- Bitcoin has gained around 30% since the outbreak of coronavirus
- The halving event, which is scheduled to take place in May, should further boost Bitcoin prices
- “Bitcoin is better than gold when it comes to emergency situations,” claims a market analyst
“Is Bitcoin surging because of the coronavirus?”, “Coronavirus helps make the case for Bitcoin”, “Coronavirus Bitcoin: ”Is Bad Actually Good?”, are only a few of the headlines that have appeared in online media outlets in the past few weeks.
Today marks a month since the first death case from coronavirus was reported in China. In the meantime, more than 1,300 people have died, while more than 60,000 are infected.
During the same time period, the Bitcoin price has gained around 30% by going from around $8,000 to hit $10,480 – the highest price seen since October last year.
Who is behind the rally?
It may look easy to draw the line of comparison and say that investors have countered a slump in the stock market by turning to Bitcoin and other crypto assets. Some analysts seem to believe that the spreading of the coronavirus has helped the Bitcoin price to surge.
“The ongoing upward trajectory of the price of bitcoin correlates to the spread of the coronavirus. The more individual cases that are identified, the more countries around the world that are affected, and the greater the impact on traditional financial markets, the higher the price of bitcoin has jumped,” said Nigel Green, CEO of international finance specialists deVere Group.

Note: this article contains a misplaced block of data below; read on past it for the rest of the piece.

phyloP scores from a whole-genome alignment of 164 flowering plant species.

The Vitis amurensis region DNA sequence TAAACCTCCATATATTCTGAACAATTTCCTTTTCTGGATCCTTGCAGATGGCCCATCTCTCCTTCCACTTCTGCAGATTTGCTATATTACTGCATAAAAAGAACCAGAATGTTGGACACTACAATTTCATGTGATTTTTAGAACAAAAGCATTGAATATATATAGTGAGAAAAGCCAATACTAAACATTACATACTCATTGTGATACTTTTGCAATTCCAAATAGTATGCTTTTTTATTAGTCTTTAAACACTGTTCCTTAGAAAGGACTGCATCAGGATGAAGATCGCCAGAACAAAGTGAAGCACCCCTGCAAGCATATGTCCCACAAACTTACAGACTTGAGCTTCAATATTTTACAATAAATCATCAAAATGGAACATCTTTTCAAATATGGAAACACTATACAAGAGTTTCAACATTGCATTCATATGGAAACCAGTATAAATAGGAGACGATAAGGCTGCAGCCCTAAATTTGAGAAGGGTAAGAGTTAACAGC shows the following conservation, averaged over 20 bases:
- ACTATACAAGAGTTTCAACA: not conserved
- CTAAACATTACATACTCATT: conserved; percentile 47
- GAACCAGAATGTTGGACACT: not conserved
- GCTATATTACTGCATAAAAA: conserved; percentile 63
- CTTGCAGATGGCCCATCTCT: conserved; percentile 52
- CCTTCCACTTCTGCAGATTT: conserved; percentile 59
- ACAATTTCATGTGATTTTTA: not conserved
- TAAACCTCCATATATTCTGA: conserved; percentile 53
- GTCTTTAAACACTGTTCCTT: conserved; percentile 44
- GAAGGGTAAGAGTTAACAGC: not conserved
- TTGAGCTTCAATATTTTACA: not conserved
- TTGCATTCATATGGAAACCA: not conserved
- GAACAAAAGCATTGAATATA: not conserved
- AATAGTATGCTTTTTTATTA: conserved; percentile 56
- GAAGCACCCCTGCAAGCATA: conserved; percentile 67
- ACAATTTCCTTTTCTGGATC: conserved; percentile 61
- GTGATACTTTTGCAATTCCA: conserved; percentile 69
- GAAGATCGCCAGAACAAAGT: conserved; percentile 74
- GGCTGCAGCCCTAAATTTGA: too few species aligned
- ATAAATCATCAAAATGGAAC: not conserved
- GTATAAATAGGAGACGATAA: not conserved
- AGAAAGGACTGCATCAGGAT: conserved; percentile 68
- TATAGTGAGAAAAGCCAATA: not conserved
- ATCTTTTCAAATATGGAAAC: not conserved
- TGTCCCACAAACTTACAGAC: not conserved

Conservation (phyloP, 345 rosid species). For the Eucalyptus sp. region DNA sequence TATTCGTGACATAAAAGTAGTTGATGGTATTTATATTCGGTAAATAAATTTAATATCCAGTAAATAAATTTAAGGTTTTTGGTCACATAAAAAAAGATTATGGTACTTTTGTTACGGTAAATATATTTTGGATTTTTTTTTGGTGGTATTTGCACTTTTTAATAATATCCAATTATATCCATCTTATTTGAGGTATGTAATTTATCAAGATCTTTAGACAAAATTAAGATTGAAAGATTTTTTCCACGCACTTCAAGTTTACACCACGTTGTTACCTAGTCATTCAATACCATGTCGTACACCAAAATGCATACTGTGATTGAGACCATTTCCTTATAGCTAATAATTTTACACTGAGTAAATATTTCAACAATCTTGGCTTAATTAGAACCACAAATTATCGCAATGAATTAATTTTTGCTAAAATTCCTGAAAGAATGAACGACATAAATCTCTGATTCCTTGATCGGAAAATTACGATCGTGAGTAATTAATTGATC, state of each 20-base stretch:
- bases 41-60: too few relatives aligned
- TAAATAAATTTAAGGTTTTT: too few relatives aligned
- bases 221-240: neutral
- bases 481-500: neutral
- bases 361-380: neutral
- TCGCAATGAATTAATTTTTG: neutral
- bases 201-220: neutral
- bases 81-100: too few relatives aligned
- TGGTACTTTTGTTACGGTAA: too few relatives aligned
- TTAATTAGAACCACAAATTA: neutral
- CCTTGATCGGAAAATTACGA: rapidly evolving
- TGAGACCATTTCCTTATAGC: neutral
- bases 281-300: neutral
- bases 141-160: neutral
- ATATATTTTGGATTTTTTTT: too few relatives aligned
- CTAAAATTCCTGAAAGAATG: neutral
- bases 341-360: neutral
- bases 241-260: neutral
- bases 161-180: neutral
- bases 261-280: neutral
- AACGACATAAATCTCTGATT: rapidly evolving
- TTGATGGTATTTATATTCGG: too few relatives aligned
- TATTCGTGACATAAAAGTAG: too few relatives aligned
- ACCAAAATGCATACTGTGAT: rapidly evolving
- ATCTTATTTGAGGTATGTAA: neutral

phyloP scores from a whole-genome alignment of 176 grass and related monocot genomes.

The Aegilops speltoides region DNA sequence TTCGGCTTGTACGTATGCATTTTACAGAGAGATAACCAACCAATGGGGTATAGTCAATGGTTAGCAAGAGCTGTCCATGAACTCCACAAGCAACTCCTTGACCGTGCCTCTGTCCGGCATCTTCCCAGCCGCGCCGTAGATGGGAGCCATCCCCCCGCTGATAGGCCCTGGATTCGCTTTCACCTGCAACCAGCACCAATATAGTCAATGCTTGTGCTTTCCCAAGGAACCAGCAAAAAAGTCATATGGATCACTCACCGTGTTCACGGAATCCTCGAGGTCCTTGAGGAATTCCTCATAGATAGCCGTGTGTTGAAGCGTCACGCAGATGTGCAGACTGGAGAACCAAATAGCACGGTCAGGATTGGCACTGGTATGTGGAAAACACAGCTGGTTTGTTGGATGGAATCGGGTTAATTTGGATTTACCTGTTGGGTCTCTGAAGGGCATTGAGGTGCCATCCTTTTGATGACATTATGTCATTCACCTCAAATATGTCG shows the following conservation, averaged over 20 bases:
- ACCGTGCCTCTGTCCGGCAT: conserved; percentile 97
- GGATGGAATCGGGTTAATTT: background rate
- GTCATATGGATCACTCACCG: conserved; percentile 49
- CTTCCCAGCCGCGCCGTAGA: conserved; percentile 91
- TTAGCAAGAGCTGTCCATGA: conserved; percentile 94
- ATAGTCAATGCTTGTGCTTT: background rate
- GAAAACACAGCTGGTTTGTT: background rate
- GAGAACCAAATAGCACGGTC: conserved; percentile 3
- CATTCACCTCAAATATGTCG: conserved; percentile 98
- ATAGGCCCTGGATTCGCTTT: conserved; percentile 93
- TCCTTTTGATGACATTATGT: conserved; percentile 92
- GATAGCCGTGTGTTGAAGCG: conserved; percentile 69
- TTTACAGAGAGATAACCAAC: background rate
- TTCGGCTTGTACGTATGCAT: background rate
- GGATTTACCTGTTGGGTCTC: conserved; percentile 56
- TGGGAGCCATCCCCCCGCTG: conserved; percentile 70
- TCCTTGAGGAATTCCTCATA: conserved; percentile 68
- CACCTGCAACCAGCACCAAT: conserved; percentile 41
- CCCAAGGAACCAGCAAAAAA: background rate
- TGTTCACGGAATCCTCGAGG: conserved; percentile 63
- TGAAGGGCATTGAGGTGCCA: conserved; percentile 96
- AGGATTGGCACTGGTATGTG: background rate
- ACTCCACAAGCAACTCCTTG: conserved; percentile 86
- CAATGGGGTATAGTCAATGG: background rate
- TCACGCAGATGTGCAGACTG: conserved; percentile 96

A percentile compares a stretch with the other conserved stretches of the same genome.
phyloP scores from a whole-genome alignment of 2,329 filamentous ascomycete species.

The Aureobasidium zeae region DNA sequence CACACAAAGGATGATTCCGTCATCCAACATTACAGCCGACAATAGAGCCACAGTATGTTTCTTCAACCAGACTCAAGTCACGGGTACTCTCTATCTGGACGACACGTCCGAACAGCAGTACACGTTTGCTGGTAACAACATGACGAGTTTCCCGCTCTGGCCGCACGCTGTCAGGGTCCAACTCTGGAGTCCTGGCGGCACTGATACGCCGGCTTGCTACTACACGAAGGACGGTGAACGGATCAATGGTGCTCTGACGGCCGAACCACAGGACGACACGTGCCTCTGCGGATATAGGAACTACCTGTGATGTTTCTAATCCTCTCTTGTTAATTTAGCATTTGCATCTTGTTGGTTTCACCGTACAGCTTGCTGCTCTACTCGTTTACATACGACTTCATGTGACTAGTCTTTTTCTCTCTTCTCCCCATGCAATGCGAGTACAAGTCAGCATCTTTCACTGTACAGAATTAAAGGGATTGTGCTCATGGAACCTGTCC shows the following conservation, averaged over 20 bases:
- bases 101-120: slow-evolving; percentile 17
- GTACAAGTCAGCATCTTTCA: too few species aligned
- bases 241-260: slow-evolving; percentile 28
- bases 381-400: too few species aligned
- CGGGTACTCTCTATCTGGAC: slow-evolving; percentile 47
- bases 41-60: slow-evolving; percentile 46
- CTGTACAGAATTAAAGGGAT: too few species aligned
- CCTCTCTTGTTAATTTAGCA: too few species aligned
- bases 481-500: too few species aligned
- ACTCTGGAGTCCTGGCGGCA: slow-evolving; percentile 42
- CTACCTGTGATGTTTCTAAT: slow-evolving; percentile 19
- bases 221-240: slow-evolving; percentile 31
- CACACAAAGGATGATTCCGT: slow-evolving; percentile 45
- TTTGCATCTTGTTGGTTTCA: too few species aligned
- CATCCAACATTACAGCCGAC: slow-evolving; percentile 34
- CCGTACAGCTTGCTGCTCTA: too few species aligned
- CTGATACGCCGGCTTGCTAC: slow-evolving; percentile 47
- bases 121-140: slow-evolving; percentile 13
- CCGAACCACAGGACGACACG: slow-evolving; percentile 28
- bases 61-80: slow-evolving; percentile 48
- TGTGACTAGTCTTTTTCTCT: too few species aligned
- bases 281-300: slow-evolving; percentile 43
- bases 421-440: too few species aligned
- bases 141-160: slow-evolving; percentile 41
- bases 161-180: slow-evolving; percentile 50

On the other hand, there are also analysts who see the recent price surge as a rather technical move.
“We must keep in mind that bitcoin was beginning to build towards a bullish outlook weeks before the world began taking coronavirus seriously – and that makes placing all your chips on BTC repeating the highs of 2017 a risky gamble,” said JH Winterburn, a US-based financial analyst.
Still, Winterburn adds that “several large buy-ins on BTC these last few days have come from China,” which points to Chinese investors channeling their funds into crypto amid coronavirus uncertainty.
“It is obvious what is happening,” concludes Winterburn.
A banking collapse in Cyprus, a socioeconomic turmoil in Venezuela, or the assassination of the top Iranian commander by the U.S. military forces have one thing in common – they all helped Bitcoin moving higher.
Hence, the coronavirus outbreak follows the same pattern.
“Today Bitcoin is better than gold when it comes to emergency situations. This is no longer a matter of opinion, it is proven by events,” boldly claims Clem Chambers, CEO of stocks and investment website ADVFN.
“Without doubt coronavirus is driving markets. It is driving gold and bitcoin up and copper and oil down. This is simply proof of concept for Bitcoin and the situation links several of its use cases to its price”.
The Bitcoin halving event takes place in May, and some argue that investors are buying Bitcoin in the anticipation of this event, which will see bitcoin’s block rewards to miners cut in half from 12.5 BTC to 6.25 BTC.